Farm Ireland
Independent.ie

Thursday 19 April 2018

It seems pointless to be TB testing our animals that are so close to slaughter

Robin Talbot

At the time of writing we are in the middle of doing our annual TB test. This always puts me in bad humour because I can't help thinking what a pointless exercise it is to be testing animals that are going to be slaughtered within a month, as is happening in our case. And this situation is replicated around the country.

In the five pages of Do's and mostly Don'ts of information that came from the DVO in the notification to do the test, one line jumped out at me: that I must complete my herd test within 14 days of starting it.

Ideal

This to me would seem to provide the ideal opportunity by which all animals in the herd over two years of age would be tested in week 1 and, subsequently, only if a reactor shows up, to then test the animals under two years of age in week 2.

This is then fully compliant with the current timeline allocation. Can I be alone in thinking this?

On a more positive note, we were pleasantly surprised when we scanned the cows recently. About 94pc of those scanned are in calf, with 57pc of them in calf in the first 30 days.

Following a difficult grazing season and less than satisfactory silage, I feared it might be a difficult year to get cows in calf (just goes to show what I know).

Normally we stick rigidly to a 12-week breeding season but this year we left the bulls in, simply because I felt a late calf would be better than no calf; so I have no doubt that, when we rescan the empties in a few weeks, some of them will show up in calf too.

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But we would intend to most definitely return next year to our compact breeding season.

When we see how many calvers will fall outside our normal 12-week window we will have an opportunity during the summer to bring in some extra breeding heifers for next season and sell off the later cows.

I am confident enough that we have adequate feed to see us out to grass but I was a little concerned that we might run out of big square bales of straw that are used in the diet of the cows and the fattening cattle.

So, in order to be sure that we had enough for the latter, we took the straw out of the cows' diet after they were safely scanned in calf.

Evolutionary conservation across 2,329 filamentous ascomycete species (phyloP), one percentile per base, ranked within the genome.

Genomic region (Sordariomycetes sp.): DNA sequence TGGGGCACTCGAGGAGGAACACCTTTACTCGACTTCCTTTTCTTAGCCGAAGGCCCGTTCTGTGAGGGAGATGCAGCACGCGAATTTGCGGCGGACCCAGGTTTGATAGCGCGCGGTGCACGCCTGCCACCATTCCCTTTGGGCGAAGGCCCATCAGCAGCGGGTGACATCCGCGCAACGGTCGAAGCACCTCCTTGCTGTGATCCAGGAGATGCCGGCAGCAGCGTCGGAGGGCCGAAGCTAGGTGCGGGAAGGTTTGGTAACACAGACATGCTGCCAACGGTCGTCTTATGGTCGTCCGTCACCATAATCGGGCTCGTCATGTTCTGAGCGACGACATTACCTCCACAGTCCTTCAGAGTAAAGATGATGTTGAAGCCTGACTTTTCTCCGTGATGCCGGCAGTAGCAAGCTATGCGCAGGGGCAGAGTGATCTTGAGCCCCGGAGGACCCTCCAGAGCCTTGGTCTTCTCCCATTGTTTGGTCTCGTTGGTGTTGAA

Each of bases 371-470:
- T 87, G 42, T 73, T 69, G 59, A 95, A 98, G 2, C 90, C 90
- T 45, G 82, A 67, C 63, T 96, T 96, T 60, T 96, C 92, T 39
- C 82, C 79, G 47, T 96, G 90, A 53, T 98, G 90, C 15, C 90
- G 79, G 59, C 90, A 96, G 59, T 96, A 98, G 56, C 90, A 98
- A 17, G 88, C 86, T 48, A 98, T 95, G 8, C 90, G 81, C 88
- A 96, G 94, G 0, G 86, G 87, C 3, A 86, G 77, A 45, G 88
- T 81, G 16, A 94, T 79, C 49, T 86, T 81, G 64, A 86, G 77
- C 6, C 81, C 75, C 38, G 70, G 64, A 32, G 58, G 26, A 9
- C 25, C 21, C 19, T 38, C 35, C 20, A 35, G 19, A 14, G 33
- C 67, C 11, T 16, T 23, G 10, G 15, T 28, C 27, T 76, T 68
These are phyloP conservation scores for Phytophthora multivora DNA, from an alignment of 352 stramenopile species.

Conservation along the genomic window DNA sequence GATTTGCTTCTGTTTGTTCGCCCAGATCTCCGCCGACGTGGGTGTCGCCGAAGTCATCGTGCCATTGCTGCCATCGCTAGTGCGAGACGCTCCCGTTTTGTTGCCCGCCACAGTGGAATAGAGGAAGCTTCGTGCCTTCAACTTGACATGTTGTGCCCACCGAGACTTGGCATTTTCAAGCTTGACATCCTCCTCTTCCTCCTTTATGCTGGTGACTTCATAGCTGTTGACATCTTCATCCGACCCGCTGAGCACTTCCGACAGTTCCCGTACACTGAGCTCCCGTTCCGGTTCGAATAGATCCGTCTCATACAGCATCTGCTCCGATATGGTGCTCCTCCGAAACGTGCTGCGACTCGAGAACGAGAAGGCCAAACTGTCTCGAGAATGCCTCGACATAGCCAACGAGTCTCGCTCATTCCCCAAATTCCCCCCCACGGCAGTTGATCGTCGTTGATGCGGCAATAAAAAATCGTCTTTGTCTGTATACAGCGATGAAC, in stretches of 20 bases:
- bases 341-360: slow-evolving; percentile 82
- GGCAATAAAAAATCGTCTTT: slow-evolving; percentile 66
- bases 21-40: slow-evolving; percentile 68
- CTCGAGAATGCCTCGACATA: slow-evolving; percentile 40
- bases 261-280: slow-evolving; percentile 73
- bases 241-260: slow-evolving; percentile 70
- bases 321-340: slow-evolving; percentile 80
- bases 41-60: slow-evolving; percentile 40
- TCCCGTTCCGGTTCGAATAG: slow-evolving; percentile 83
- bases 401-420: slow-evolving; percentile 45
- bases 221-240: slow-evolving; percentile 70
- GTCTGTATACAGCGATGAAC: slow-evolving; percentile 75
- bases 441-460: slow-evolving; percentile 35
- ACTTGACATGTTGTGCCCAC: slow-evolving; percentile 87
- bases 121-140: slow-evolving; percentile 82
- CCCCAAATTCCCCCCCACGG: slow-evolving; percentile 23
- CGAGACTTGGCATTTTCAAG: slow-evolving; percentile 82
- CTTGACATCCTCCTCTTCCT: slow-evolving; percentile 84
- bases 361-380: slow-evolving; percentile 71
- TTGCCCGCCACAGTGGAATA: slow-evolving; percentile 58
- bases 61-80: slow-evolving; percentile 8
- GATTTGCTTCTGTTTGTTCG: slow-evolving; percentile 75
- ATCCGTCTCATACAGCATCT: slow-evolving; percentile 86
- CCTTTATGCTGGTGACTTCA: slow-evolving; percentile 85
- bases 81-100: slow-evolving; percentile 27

But the down side was that the beds had gotten very wet again, with the cows' digestive systems behaving – how can I put it politely? – like they had just come in off after-grass.

Manure

We took advantage of the dry weather and got all our farmyard manure spread on the stubble ground and got it ploughed down in ideal conditions.

We will now leave it sit for a month or so. The plan would be to sow spring feeding barley for our own use.

While it's cold, it's fantastic to have such a spell of dry, bright weather.

But keeping with the perception that farmers are never satisfied, I notice our soil thermometer, which was a steady 5-7°C all over the winter, dropped to 2°C almost straight away when the sharp weather came and then to zero.

So, even though the ground conditions were excellent for spreading fertiliser, we haven't spread any as of yet and won't until the soil temperatures come back up.

There is quite a bit of grass around for the time of year, especially where we spread slurry in January.

I would hope to turn out some cows and calves as soon as the test is complete.

Having walked all the silage ground and grazing land while doing some grass measurements, I reckon the sod is very tender at the moment.

And, not to carry last year's problems into this year, it is very important to do no further damage to the ground, so we will take particular care of silage fields for the first grazing.

There is a slurry tank in the yard that's getting quite full and I still can't make up my mind which is going to happen first, the cattle will be slaughtered from that shed or the tank will fill.

If it's the latter we will relocate some of the slurry to a nearby tank; I don't intend spreading any more slurry until we have grazed off the silage fields and closed them up.

Robin Talbot farms in partnership with his mother, Pam, and wife, Ann, in Ballacolla, Co Laois. robintalbot@eircom.nets

Irish Independent